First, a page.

Amazon starts making layoffs as part of expected 10,000 job cuts (report)

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US e-commerce behemoth Amazon is said to have started laying off members of its corporate and technology workforce on Tuesday (November 15), becoming the latest tech giant to respond to the uncertain economic times with job cuts.

The news was picked up by multiple media outlets that cited people familiar with the matter.

Amazon is expected to make a 3% reduction to its workforce, which translates to around 10,000 jobs, The New York Times reported on Monday (November 15).

The Washington Post on Tuesday (November 15) reported that within hours of initial cuts beginning, some affected Amazon employees were given 60 days to look for internal jobs before they had to leave the company.

The reported layoffs at Amazon follows similar moves by other Silicon Valley giants in response to the challenging macroeconomic environment.

Just last week, Facebook parent company Meta said it is reducing around 13% of its global workforce and extend its hiring freeze through the first quarter of 2023, while Twitter laid off half of its workforce as its new owner, Elon Musk, carries out a wide-ranging restructuring.

Amazon, the fifth most-valuable company in the world in terms of market capitalization, will reportedly cut roles in its devices unit, which is responsible for the voice assistant Alexa. Staff at its retail division and human resources will also be affected by the move.

The reports came two weeks after Amazon told staff in a memo that it will freeze hiring corporate workers.

“We anticipate keeping this pause in place for the next few months, and will continue to monitor what we’re seeing in the economy and the business to adjust as we think makes sense,” Beth Galetti, Senior Vice President of People Experience and Technology at Amazon, said in the November 2 memo.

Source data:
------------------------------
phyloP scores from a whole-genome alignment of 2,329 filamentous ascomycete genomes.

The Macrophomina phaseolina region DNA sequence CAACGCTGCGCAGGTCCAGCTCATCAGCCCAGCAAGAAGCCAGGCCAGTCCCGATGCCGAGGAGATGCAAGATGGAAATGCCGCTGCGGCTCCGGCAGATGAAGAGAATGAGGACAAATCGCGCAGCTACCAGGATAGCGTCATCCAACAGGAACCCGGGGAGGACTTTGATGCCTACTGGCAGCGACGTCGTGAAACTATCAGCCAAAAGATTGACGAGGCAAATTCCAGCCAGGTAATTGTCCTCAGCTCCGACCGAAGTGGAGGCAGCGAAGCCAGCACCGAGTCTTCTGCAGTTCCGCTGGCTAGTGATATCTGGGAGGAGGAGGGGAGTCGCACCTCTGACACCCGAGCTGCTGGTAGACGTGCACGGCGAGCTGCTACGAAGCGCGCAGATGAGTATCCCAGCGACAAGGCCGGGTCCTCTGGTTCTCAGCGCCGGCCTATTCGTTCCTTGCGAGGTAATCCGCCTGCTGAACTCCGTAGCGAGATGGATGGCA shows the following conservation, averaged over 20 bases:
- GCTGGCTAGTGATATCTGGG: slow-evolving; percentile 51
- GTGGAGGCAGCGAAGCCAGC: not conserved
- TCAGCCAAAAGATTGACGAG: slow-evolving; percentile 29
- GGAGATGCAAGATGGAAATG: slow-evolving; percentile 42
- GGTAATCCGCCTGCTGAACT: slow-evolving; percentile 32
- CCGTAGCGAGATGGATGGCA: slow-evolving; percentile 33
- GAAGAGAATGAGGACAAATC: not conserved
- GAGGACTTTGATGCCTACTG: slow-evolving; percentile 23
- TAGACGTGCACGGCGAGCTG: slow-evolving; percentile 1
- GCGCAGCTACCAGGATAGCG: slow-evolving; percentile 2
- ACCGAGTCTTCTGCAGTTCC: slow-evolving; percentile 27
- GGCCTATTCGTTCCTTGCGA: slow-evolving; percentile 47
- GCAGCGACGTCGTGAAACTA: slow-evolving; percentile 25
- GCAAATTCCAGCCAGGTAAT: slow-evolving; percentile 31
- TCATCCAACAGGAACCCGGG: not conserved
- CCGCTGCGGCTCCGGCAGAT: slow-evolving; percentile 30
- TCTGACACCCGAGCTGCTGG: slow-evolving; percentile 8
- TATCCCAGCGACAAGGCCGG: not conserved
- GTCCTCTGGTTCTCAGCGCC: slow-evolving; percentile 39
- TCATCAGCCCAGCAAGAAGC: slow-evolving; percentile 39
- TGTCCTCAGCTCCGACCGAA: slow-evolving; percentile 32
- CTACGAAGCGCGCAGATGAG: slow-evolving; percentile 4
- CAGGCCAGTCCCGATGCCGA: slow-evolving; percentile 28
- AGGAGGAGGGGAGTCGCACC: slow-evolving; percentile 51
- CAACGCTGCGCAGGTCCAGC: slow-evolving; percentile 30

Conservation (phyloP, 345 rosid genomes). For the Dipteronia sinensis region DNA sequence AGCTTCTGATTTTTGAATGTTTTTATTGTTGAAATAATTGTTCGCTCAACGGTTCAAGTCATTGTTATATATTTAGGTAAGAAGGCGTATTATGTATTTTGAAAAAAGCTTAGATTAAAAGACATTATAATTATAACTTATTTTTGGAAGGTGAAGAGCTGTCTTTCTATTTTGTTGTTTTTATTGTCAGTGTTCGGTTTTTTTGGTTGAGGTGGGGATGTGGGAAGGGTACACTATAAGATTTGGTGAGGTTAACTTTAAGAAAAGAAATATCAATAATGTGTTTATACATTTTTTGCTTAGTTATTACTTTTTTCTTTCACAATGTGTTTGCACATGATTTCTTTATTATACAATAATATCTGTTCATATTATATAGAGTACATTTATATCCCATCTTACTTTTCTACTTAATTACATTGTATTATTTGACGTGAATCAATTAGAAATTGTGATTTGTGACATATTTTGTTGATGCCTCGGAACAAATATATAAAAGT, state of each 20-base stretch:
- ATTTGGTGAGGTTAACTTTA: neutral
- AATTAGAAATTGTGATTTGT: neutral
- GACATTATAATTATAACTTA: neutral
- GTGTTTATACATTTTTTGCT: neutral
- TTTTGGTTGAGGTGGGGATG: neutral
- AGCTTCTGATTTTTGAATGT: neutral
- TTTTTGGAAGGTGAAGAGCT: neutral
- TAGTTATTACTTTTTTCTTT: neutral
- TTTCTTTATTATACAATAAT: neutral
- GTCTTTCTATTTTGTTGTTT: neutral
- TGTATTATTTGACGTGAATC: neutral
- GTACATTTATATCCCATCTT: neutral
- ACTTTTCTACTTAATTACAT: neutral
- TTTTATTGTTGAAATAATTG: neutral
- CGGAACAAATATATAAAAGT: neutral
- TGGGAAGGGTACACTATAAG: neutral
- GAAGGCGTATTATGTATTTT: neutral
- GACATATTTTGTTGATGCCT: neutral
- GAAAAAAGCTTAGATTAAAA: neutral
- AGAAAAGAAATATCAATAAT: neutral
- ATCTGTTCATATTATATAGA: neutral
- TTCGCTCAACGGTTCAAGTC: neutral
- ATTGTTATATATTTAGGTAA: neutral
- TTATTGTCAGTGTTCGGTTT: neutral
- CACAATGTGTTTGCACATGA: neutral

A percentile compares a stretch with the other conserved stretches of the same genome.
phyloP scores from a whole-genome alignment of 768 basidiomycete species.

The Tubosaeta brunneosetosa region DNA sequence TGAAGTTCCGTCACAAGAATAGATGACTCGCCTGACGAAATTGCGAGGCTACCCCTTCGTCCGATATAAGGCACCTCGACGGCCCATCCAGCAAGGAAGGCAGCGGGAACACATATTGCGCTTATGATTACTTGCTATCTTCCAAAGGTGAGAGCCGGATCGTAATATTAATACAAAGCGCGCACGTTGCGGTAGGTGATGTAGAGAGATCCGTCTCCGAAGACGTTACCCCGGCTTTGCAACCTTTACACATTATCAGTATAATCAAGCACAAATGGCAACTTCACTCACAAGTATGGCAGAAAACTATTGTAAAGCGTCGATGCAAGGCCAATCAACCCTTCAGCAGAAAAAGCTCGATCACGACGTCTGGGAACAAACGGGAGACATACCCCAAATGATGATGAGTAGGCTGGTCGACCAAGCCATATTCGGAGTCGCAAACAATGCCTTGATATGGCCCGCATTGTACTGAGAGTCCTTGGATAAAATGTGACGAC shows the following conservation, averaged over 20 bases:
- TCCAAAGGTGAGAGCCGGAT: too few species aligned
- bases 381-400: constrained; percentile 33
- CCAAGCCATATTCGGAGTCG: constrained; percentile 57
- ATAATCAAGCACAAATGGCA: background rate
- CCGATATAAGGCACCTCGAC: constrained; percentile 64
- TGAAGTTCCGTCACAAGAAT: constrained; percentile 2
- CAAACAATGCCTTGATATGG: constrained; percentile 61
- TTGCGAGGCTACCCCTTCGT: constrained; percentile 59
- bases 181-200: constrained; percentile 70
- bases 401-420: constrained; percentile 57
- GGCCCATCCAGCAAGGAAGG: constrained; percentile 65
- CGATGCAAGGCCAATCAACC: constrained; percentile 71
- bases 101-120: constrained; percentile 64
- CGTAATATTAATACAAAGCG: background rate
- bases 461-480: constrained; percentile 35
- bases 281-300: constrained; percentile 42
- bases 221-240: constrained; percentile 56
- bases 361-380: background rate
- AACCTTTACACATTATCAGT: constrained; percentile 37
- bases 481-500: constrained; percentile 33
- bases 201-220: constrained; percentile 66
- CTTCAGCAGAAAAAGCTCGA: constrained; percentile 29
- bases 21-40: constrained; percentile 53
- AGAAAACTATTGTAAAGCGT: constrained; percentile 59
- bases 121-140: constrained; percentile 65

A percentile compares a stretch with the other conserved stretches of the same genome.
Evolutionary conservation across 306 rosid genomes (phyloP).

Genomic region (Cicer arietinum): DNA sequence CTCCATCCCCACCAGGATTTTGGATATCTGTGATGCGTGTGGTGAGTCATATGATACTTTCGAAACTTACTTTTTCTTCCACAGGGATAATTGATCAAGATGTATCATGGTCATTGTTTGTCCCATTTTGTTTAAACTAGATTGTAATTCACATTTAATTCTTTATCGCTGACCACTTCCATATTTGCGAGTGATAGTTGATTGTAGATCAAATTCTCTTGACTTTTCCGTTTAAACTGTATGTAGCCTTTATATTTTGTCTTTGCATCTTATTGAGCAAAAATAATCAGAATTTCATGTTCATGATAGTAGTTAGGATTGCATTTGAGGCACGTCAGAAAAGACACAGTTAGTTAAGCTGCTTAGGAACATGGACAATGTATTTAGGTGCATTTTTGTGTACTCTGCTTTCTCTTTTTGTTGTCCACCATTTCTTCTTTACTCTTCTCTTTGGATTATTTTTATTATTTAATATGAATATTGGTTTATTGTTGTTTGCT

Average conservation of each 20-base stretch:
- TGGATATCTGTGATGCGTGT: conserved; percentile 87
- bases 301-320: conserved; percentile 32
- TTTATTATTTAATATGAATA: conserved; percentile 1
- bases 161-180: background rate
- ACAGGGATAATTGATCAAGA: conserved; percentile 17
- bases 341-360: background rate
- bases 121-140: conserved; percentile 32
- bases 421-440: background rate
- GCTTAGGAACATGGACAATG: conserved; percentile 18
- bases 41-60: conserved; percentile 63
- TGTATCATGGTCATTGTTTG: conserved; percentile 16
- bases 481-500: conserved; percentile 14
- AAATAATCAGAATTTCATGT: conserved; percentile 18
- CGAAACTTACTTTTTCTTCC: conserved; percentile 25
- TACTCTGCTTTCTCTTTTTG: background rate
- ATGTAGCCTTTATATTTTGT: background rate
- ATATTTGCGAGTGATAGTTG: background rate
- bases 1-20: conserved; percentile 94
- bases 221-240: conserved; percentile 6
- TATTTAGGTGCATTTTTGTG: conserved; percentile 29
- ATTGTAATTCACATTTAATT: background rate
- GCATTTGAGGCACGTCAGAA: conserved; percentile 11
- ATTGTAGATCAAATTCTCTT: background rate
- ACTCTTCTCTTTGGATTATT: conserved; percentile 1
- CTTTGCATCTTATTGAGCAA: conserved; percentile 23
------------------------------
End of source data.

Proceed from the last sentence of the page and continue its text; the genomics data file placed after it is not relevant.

Galetti at the time said Amazon will hire backfills to replace employees who move on to new careers.

“We’re facing an unusual macro-economic environment, and want to balance our hiring and investments with being thoughtful about this economy. This is not the first time that we’ve faced uncertain and challenging economies in our past,” Galetti noted.

In 2001, Amazon slashed 1,500 jobs, accounting for 15% of its workforce at the time during the ‘dot-com crash.’

“With fewer people to hire this moment, this should give each team an opportunity to further prioritize what matters most to customers and the business, and to be more productive,” Galetti added.

In the third quarter of 2022, Amazon suffered a 9% year-over-year drop in net income to $2.87 billion even as net sales jumped 15% to $127.1 billion. In the second quarter, revenue rose 7.2%, the slowest pace in more than two decades.

During its recent earnings call with analysts, Amazon executives highlighted the continuing impact of inflation, elevated fuel prices and rising energy costs on its sales growth and as consumers assess their purchasing power and organizations evaluate their technology and advertising spend.

“We expect these impacts to persist throughout the fourth quarter,” Chief Financial Officer Brian Olsavsky told analysts in late October.

Olsavsky added that Amazon has taken steps “to tighten our belt,” including pausing hiring in certain units and winding down products and services “where we believe our resources are better spent elsewhere.”

“We do as much as we can to save money in an inflationary environment… Those challenges will be there through the end of the year, and we’ll be working on them definitely in the first half of next year as well,” Olsavsky added.

While the job cuts are expected to be Amazon’s largest layoff in its history, the company is still expected to continue hiring in its warehouses in preparation for the busy holiday season, the newspaper said.

But Olsavsky, in response to an analyst’s query in late October, said the company is “not quite sure how strong holiday spending will be versus last year.”

“We’re realistic that there’s various factors weighing on people’s wallets… And we’re ready for a variety of outcomes.”

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